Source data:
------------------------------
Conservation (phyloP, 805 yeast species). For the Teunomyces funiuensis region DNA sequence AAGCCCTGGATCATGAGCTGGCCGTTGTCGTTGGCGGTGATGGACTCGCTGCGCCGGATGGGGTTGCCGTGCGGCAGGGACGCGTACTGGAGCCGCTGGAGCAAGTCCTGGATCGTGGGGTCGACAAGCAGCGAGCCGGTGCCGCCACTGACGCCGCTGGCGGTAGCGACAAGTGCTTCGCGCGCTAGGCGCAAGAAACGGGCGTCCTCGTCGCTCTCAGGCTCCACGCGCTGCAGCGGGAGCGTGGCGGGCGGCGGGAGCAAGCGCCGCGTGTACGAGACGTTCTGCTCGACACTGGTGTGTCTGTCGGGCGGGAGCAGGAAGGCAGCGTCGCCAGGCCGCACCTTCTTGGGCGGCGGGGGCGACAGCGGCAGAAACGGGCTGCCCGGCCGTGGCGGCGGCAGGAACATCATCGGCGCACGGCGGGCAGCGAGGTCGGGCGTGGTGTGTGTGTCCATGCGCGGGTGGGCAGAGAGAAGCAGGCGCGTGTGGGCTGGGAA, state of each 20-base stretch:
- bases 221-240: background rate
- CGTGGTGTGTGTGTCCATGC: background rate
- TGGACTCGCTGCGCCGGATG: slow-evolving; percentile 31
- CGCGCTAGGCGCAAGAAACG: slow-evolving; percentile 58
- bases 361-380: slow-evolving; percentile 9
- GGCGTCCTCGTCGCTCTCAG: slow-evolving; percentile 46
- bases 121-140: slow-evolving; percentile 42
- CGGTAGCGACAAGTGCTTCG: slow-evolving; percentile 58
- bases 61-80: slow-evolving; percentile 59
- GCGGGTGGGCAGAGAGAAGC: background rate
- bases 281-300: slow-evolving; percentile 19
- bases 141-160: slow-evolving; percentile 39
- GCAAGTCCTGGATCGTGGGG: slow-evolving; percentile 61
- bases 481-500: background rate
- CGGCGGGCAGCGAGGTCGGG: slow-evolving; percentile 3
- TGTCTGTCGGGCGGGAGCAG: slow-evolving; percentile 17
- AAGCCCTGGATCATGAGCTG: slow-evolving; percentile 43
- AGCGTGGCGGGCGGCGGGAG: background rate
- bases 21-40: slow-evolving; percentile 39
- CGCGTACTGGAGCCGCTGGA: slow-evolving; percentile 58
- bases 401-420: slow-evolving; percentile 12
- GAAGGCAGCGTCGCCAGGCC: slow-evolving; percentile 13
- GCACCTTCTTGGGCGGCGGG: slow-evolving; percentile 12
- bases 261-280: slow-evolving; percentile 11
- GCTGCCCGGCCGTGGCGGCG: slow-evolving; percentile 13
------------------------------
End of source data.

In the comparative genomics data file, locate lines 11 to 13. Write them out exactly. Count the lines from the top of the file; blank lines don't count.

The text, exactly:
- GCGGGTGGGCAGAGAGAAGC: background rate
- bases 281-300: slow-evolving; percentile 19
- bases 141-160: slow-evolving; percentile 39